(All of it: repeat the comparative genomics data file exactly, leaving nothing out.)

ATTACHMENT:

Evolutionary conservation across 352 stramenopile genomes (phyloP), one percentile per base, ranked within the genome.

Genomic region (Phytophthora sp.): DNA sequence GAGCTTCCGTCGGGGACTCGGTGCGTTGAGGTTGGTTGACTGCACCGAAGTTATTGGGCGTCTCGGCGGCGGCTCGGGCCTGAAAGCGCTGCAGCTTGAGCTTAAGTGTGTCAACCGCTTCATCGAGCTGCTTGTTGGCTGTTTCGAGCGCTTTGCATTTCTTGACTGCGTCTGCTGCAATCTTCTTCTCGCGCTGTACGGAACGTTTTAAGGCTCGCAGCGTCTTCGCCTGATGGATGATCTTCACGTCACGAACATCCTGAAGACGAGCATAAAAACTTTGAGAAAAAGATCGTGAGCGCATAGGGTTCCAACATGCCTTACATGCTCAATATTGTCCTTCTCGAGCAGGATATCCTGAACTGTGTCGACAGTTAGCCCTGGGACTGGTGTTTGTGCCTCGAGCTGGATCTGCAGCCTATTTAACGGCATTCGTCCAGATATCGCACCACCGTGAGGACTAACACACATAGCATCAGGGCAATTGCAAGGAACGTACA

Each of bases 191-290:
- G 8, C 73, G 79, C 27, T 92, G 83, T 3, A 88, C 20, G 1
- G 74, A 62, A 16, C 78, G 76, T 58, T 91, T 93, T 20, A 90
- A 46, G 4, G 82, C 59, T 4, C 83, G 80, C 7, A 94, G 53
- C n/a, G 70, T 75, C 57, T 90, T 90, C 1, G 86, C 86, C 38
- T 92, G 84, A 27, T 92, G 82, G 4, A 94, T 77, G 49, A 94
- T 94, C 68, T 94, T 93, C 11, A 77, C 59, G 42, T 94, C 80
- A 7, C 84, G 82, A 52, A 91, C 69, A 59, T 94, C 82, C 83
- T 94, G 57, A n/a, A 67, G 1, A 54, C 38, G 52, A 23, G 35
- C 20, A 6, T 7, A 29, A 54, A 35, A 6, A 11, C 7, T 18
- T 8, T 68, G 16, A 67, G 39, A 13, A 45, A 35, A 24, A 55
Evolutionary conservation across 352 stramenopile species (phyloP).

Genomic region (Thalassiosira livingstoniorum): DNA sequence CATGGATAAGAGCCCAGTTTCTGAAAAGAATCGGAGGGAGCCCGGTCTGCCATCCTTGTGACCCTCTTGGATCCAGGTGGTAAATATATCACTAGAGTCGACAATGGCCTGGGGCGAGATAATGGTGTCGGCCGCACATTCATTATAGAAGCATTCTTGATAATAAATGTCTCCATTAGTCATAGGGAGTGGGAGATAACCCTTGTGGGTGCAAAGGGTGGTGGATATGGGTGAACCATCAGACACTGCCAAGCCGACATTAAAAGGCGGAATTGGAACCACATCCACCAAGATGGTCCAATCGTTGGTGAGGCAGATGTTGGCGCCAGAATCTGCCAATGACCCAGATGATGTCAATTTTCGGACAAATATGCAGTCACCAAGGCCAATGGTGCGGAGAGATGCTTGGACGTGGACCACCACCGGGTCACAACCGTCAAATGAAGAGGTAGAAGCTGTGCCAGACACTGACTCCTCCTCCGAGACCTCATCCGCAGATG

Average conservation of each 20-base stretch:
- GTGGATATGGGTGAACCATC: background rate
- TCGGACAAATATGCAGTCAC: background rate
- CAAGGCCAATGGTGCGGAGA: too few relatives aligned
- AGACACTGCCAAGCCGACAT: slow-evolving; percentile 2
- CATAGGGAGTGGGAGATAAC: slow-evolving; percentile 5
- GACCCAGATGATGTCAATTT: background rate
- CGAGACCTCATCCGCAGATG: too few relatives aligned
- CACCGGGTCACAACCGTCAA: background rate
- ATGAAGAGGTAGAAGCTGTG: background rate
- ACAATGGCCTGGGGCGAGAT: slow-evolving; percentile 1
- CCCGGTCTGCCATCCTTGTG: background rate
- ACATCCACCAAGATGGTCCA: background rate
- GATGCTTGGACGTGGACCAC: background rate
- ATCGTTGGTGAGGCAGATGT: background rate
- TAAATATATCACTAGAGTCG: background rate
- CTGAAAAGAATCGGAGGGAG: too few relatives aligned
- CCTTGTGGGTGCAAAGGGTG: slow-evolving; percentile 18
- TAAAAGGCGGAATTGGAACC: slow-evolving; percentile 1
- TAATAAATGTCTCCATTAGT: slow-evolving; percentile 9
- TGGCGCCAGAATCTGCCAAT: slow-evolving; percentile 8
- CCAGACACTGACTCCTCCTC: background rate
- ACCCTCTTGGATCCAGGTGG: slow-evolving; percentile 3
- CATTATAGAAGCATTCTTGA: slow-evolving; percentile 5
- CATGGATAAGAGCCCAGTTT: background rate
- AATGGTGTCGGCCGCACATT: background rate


Evolutionary conservation across 352 stramenopile genomes (phyloP), one percentile per base, ranked within the genome.

Genomic region (Phytophthora sp.): DNA sequence GAGCTTCCGTCGGGGACTCGGTGCGTTGAGGTTGGTTGACTGCACCGAAGTTATTGGGCGTCTCGGCGGCGGCTCGGGCCTGAAAGCGCTGCAGCTTGAGCTTAAGTGTGTCAACCGCTTCATCGAGCTGCTTGTTGGCTGTTTCGAGCGCTTTGCATTTCTTGACTGCGTCTGCTGCAATCTTCTTCTCGCGCTGTACGGAACGTTTTAAGGCTCGCAGCGTCTTCGCCTGATGGATGATCTTCACGTCACGAACATCCTGAAGACGAGCATAAAAACTTTGAGAAAAAGATCGTGAGCGCATAGGGTTCCAACATGCCTTACATGCTCAATATTGTCCTTCTCGAGCAGGATATCCTGAACTGTGTCGACAGTTAGCCCTGGGACTGGTGTTTGTGCCTCGAGCTGGATCTGCAGCCTATTTAACGGCATTCGTCCAGATATCGCACCACCGTGAGGACTAACACACATAGCATCAGGGCAATTGCAAGGAACGTACA

Each of bases 191-290:
- G 8, C 73, G 79, C 27, T 92, G 83, T 3, A 88, C 20, G 1
- G 74, A 62, A 16, C 78, G 76, T 58, T 91, T 93, T 20, A 90
- A 46, G 4, G 82, C 59, T 4, C 83, G 80, C 7, A 94, G 53
- C n/a, G 70, T 75, C 57, T 90, T 90, C 1, G 86, C 86, C 38
- T 92, G 84, A 27, T 92, G 82, G 4, A 94, T 77, G 49, A 94
- T 94, C 68, T 94, T 93, C 11, A 77, C 59, G 42, T 94, C 80
- A 7, C 84, G 82, A 52, A 91, C 69, A 59, T 94, C 82, C 83
- T 94, G 57, A n/a, A 67, G 1, A 54, C 38, G 52, A 23, G 35
- C 20, A 6, T 7, A 29, A 54, A 35, A 6, A 11, C 7, T 18
- T 8, T 68, G 16, A 67, G 39, A 13, A 45, A 35, A 24, A 55
Evolutionary conservation across 352 stramenopile species (phyloP).

Genomic region (Thalassiosira livingstoniorum): DNA sequence CATGGATAAGAGCCCAGTTTCTGAAAAGAATCGGAGGGAGCCCGGTCTGCCATCCTTGTGACCCTCTTGGATCCAGGTGGTAAATATATCACTAGAGTCGACAATGGCCTGGGGCGAGATAATGGTGTCGGCCGCACATTCATTATAGAAGCATTCTTGATAATAAATGTCTCCATTAGTCATAGGGAGTGGGAGATAACCCTTGTGGGTGCAAAGGGTGGTGGATATGGGTGAACCATCAGACACTGCCAAGCCGACATTAAAAGGCGGAATTGGAACCACATCCACCAAGATGGTCCAATCGTTGGTGAGGCAGATGTTGGCGCCAGAATCTGCCAATGACCCAGATGATGTCAATTTTCGGACAAATATGCAGTCACCAAGGCCAATGGTGCGGAGAGATGCTTGGACGTGGACCACCACCGGGTCACAACCGTCAAATGAAGAGGTAGAAGCTGTGCCAGACACTGACTCCTCCTCCGAGACCTCATCCGCAGATG

Average conservation of each 20-base stretch:
- GTGGATATGGGTGAACCATC: background rate
- TCGGACAAATATGCAGTCAC: background rate
- CAAGGCCAATGGTGCGGAGA: too few relatives aligned
- AGACACTGCCAAGCCGACAT: slow-evolving; percentile 2
- CATAGGGAGTGGGAGATAAC: slow-evolving; percentile 5
- GACCCAGATGATGTCAATTT: background rate
- CGAGACCTCATCCGCAGATG: too few relatives aligned
- CACCGGGTCACAACCGTCAA: background rate
- ATGAAGAGGTAGAAGCTGTG: background rate
- ACAATGGCCTGGGGCGAGAT: slow-evolving; percentile 1
- CCCGGTCTGCCATCCTTGTG: background rate
- ACATCCACCAAGATGGTCCA: background rate
- GATGCTTGGACGTGGACCAC: background rate
- ATCGTTGGTGAGGCAGATGT: background rate
- TAAATATATCACTAGAGTCG: background rate
- CTGAAAAGAATCGGAGGGAG: too few relatives aligned
- CCTTGTGGGTGCAAAGGGTG: slow-evolving; percentile 18
- TAAAAGGCGGAATTGGAACC: slow-evolving; percentile 1
- TAATAAATGTCTCCATTAGT: slow-evolving; percentile 9
- TGGCGCCAGAATCTGCCAAT: slow-evolving; percentile 8
- CCAGACACTGACTCCTCCTC: background rate
- ACCCTCTTGGATCCAGGTGG: slow-evolving; percentile 3
- CATTATAGAAGCATTCTTGA: slow-evolving; percentile 5
- CATGGATAAGAGCCCAGTTT: background rate
- AATGGTGTCGGCCGCACATT: background rate